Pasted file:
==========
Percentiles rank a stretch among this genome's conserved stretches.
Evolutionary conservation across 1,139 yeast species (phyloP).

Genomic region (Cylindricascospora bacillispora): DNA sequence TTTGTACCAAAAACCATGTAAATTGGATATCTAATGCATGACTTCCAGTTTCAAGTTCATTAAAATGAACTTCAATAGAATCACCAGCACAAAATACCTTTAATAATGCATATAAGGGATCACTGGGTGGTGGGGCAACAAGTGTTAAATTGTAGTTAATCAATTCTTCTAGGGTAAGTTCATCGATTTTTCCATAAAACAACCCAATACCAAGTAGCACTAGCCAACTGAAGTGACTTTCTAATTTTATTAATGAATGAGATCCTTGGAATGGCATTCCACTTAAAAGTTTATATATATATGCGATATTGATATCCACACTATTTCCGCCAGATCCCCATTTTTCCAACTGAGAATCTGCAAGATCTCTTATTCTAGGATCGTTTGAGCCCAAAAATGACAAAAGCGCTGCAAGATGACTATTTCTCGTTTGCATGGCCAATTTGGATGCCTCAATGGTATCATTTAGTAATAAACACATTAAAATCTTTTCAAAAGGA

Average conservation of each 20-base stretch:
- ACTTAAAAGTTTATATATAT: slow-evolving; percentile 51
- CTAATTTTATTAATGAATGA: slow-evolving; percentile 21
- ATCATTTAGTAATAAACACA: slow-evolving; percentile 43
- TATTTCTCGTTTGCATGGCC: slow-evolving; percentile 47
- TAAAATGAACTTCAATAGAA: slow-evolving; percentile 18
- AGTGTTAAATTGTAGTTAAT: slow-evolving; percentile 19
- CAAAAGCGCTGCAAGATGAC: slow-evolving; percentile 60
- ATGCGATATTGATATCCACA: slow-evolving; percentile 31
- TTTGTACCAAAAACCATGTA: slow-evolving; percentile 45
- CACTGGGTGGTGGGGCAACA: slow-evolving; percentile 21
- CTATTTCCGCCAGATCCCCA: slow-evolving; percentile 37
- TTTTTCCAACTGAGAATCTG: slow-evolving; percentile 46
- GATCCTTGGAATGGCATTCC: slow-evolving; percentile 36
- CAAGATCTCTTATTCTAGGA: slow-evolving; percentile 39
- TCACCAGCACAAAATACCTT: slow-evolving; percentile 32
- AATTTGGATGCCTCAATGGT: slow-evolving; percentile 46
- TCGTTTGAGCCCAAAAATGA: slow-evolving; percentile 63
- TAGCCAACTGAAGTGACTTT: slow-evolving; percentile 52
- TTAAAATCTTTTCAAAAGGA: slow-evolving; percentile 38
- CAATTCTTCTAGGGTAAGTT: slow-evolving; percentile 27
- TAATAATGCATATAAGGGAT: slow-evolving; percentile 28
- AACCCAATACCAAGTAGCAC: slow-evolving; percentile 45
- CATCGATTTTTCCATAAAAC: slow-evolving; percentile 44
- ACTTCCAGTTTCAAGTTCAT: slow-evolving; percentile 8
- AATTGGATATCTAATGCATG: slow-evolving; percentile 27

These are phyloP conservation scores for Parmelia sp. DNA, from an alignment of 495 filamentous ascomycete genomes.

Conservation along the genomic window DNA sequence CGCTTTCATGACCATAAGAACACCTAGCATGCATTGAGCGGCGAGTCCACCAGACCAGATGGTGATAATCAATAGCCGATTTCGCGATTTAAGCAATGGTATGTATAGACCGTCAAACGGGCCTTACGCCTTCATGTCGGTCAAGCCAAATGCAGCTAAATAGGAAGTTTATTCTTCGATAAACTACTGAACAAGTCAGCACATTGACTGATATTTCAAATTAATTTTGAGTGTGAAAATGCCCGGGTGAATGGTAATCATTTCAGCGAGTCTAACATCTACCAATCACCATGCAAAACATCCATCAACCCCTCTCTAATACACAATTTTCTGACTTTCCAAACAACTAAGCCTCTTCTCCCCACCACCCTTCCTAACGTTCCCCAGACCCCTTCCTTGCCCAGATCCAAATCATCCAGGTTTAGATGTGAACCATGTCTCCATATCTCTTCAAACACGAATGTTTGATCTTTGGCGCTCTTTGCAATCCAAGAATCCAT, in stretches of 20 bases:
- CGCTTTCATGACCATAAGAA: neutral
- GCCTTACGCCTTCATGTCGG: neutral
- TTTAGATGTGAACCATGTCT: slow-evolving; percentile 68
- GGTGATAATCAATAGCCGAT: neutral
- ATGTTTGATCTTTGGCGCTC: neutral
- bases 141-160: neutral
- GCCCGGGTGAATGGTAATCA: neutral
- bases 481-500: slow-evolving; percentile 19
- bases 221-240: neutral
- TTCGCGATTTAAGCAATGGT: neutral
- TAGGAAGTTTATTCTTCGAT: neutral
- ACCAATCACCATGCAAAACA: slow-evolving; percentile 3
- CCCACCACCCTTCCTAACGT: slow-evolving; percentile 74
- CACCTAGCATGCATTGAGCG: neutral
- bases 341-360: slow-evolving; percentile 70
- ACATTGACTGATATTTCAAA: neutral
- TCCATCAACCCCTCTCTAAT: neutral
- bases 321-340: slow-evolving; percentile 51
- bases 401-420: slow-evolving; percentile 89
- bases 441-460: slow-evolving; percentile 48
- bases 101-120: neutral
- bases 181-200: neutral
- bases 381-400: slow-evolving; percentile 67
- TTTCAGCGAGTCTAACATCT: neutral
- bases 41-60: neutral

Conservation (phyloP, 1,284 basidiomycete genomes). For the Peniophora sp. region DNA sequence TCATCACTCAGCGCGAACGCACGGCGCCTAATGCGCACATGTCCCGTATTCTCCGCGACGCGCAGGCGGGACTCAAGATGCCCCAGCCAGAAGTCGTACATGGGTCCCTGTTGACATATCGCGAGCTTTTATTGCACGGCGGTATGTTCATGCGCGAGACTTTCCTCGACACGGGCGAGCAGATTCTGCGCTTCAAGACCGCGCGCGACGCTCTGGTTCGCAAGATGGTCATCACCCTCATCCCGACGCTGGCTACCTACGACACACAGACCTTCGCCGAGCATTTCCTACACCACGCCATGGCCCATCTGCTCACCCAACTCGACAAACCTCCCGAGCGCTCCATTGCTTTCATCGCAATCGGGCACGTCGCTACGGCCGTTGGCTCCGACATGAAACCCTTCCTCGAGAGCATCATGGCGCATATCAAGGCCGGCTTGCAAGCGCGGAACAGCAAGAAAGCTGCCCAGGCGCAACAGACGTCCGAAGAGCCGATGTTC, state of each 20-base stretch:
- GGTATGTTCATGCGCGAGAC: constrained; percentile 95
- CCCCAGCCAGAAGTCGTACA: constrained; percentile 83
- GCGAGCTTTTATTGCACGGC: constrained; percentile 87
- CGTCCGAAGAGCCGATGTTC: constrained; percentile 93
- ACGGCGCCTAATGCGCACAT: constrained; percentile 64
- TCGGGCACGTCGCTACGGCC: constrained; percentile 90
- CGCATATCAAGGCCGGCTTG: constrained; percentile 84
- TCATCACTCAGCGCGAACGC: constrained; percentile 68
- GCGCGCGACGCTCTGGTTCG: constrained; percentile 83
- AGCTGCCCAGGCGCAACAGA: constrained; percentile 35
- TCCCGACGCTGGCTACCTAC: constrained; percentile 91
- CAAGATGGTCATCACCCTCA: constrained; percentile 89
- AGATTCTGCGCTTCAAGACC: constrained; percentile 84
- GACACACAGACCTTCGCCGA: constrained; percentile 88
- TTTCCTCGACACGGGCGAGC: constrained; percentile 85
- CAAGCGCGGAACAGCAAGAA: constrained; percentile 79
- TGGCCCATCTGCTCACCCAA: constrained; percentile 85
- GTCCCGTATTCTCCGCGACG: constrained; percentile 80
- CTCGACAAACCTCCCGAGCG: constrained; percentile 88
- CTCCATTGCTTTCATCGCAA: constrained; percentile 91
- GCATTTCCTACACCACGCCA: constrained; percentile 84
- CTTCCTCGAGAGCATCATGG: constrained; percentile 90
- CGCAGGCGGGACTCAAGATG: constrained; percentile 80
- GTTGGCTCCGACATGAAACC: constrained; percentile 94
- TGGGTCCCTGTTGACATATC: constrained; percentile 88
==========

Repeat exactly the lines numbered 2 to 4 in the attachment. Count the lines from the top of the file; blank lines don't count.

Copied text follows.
Evolutionary conservation across 1,139 yeast species (phyloP).

Genomic region (Cylindricascospora bacillispora): DNA sequence TTTGTACCAAAAACCATGTAAATTGGATATCTAATGCATGACTTCCAGTTTCAAGTTCATTAAAATGAACTTCAATAGAATCACCAGCACAAAATACCTTTAATAATGCATATAAGGGATCACTGGGTGGTGGGGCAACAAGTGTTAAATTGTAGTTAATCAATTCTTCTAGGGTAAGTTCATCGATTTTTCCATAAAACAACCCAATACCAAGTAGCACTAGCCAACTGAAGTGACTTTCTAATTTTATTAATGAATGAGATCCTTGGAATGGCATTCCACTTAAAAGTTTATATATATATGCGATATTGATATCCACACTATTTCCGCCAGATCCCCATTTTTCCAACTGAGAATCTGCAAGATCTCTTATTCTAGGATCGTTTGAGCCCAAAAATGACAAAAGCGCTGCAAGATGACTATTTCTCGTTTGCATGGCCAATTTGGATGCCTCAATGGTATCATTTAGTAATAAACACATTAAAATCTTTTCAAAAGGA

Average conservation of each 20-base stretch: